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How to do Application Initialization while showing a SplashScreen

By , 30 Jan 2003
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AppLoading

<!------------------------------- STEP 3 ---------------------------> <!-- Add the article text. Please use simple formatting (

,

etc) -->

Update 28.01.03

This article has been updated with Chris Austin's suggestion (Thanks Chris! And thanks to Phil Bolduc for the fix on Chris' stuff Wink | ;) ) and an alternative (multithreaded) approach has been added, based on Jabes idea (Thanks Jabes!).

Introduction

This articles shows how to display a splash screen during your application initialization. This article assumes that you familiar with C# and the VS.NET IDE.

Background

I had put the lot of my initialization code into the main forms OnLoad() override. The code parsed configuration files, created control and the such. When my application started up, it looked like a mess: The main application form just didn't pop up nicely and ready to be used. I decided to create a Splash Screen, which should pop up right after starting the executable. While the splash screen was shown, I wanted to do my initialization and once that was done, I'd hide the splash screen and show the main application window. This article contains various approaches on how it can be realized.

<!-- Version A -->

Version A: Quick 'n Dirty

This version was the quick and dirty solution I came up with. Credits to Chris Austin for suggesting the usage of the ApplicationContext class.

Preparations

  1. Create a new empty Windows Forms project.
  2. Add a new Form (for your splash screen and name it SplashForm).

1. Moving the Applications entry procedure

This is not required, but helps a beginning developer understand that the Main() entry point and the Form1 class into which it is put by default are not necessarily coupled. So let's create a new class called AppLoader and put the entry point in there. Once done, the class should look like this:

public class AppLoader
{
	public AppLoader()
	{
	}
	[STAThread]
	static void Main()
	{
	}
}

Once completed, remove the code from your Form1.cs so that you don't end up having 2 entry points.

2. Creating the Splash Screen

Just create a new Windows Form, place a PictureBox on it and set a couple of properties just to make it look nicer. The form should be centered on the screen (StartPosition), be topmost (TopMost) and shouldn't have a border (FormBorderStyle). As for the PictureBox, set the Dock property to Fill and set the Image property to your splash image. That's it. In real life, you might want to write some code to display the application name, it's version, the registered user and a copyright notice, etc.

3. Modifying the MainForm's code

Now we need to do some modifications to the Form1 class. Since some initialization code can be put into the class constructor (such as reading files, etc.) some can't (like creating controls) since this is not available in the constructor. So you can't for example add controls to a forms Controls collection. Lets add a new public method (e.g. public void PreLoad(){...}). This function should look somewhat like this:

public void PreLoad()
{
	if (_Loaded)
	{
		//	just return. this code can't execute twice!
		return;
	}

	//	do your initialization here
	//	...

	//	flag that we have loaded all we need.
	_Loaded = true;
}

The _Loaded variable is a private bool, which should be initialized to false. You definitely should check this flag in your main forms OnLoad() override (which is called just before the form is shown the first time). For example:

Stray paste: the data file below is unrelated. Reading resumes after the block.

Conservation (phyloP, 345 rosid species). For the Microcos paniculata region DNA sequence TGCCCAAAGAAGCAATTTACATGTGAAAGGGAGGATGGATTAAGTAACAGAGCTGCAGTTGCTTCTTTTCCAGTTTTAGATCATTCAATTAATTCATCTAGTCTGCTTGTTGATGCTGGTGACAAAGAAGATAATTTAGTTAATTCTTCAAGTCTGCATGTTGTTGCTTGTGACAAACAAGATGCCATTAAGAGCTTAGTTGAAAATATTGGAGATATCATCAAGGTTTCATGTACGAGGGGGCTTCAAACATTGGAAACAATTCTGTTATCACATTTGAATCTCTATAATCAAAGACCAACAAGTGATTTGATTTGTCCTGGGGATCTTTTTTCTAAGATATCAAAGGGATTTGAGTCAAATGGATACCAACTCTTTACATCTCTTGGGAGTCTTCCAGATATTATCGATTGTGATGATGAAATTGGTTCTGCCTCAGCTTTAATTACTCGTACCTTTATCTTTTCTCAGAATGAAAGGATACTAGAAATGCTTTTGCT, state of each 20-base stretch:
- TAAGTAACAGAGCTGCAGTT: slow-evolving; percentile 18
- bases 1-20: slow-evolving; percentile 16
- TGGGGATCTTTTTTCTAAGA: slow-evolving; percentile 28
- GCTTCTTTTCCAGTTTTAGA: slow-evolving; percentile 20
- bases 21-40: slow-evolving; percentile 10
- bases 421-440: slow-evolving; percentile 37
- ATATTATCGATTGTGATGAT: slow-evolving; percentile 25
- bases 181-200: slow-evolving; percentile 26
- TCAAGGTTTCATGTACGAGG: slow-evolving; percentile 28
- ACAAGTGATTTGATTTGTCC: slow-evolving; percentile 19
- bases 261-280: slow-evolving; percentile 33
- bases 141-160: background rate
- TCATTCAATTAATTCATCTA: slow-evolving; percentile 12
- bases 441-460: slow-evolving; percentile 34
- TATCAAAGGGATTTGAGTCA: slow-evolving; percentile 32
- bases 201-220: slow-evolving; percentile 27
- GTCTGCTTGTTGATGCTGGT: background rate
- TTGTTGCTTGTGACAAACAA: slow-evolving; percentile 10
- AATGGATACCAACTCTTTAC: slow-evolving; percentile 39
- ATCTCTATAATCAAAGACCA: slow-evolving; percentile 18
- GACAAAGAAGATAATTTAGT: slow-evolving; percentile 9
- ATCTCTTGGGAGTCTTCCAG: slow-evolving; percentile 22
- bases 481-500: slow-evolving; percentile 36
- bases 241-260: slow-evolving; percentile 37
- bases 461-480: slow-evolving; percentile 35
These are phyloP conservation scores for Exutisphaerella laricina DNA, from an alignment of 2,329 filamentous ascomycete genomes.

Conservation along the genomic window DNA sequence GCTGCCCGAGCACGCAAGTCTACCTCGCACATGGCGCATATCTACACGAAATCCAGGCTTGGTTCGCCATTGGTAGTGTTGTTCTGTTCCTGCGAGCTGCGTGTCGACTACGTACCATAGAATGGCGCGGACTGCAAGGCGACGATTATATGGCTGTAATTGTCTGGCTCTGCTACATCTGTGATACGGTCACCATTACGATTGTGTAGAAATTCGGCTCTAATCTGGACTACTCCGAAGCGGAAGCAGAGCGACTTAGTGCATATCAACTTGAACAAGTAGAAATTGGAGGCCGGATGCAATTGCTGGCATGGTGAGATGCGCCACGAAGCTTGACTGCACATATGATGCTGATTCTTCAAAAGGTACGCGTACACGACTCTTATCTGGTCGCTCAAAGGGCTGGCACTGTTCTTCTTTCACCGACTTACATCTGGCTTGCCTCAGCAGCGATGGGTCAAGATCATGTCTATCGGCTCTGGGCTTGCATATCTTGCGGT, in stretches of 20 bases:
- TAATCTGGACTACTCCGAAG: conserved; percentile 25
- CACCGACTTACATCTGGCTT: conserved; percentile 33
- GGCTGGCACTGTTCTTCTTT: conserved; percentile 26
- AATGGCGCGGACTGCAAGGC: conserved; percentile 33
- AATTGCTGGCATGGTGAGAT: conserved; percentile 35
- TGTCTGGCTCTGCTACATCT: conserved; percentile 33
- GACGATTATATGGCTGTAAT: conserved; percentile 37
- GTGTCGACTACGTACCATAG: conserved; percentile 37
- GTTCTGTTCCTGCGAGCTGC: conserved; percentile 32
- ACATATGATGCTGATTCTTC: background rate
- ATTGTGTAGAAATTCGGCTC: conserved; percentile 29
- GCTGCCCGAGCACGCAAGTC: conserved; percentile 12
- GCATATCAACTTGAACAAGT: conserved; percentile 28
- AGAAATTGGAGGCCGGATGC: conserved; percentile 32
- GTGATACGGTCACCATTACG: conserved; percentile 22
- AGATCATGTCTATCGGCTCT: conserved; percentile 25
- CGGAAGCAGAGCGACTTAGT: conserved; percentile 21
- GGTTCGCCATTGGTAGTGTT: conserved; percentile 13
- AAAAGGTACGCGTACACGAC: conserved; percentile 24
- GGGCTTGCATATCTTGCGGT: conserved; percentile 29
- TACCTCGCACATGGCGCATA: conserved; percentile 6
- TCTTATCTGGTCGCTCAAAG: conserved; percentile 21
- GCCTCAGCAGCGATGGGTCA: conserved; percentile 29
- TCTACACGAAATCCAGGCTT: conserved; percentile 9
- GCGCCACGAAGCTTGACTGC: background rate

protected override void OnLoad(System.EventArgs e)
{
	if (!_Loaded)
	{
		//	good idea to throw an exception here. 
        //    the form shouldn't be shown w/o being initialized!
		return;
	}
}

4. Modifying the AppLoader class

Here is the code for the AppLoader class. See the comments for information.

public class AppLoader
{
	private static ApplicationContext context;
	private static SplashForm sForm = new SplashForm();
	private static MainForm mForm  = new MainForm();
	[STAThread]

	static void Main(string[] args)
	{
		//	first we retrieve an application context for usage in the 
        //    OnAppIdle event handler
		context = new ApplicationContext();

		//	then we subscribe to the OnAppIdle event...
		Application.Idle += new EventHandler(OnAppIdle);

		//	...and show our SplashForm
		sForm.Show();

		//	instead of running a window, we use the context
		Application.Run(context);
	}

	private static void OnAppIdle(object sender, EventArgs e)
	{
		if(context.MainForm == null)
		{
			//	first we remove the eventhandler
			Application.Idle -= new EventHandler(OnAppIdle);

			//	here we preload our form
			mForm.PreLoad();

			//	now we set the main form for the context...
			context.MainForm = mForm;

			//	...show it...
			context.MainForm.Show();

			//	...and hide the splashscreen. done!
			sForm.Close();
			sForm = null;
		}
	}
}
<!-- Version B -->

Version B: Multithreaded

This version entirely based on Jabes idea. For more information read the Messages below. Thanks again to Jabes for letting me use his stuff in this article!

In this version, the SplashForm is shown in a separate thread and displays the current loading status (like in PhotoShop). You will want to multi-thread your splash screen if it is going to be on-screen for any length of time; by running the splash screen from its own message pump, screen redraws and other windows messages are processed correctly giving a more professional impression.

Preparations

  1. Create a new empty Windows Forms project.
  2. Add a new Form (for your splash screen and name it SplashForm).
  3. Repeat the steps from the previous Section which create the AppLoader class containing the entry point for the application. Leave the Method Body for Main() empty for now. Don't forget to remove the Main() method from the Form1 code!

1. Modify the SplashForm

In order to display the loading status on the form, we need to place a label on the form. For our example we call it lStatusInfo. Additionally we create a get/set Property named StatusInfo. After that we introduce a private string member called _StatusInfo which maps directly to the Property. The Property implementation should look like this:

public string StatusInfo {
	set {
		_StatusInfo = value;
		ChangeStatusText();
	}
	get {
		return _StatusInfo;
	}
}

ChangeStatusText() is a helper function which will be called each time the StatusInfo should be updated. It's implementation should look like this:

public void ChangeStatusText() {
	try {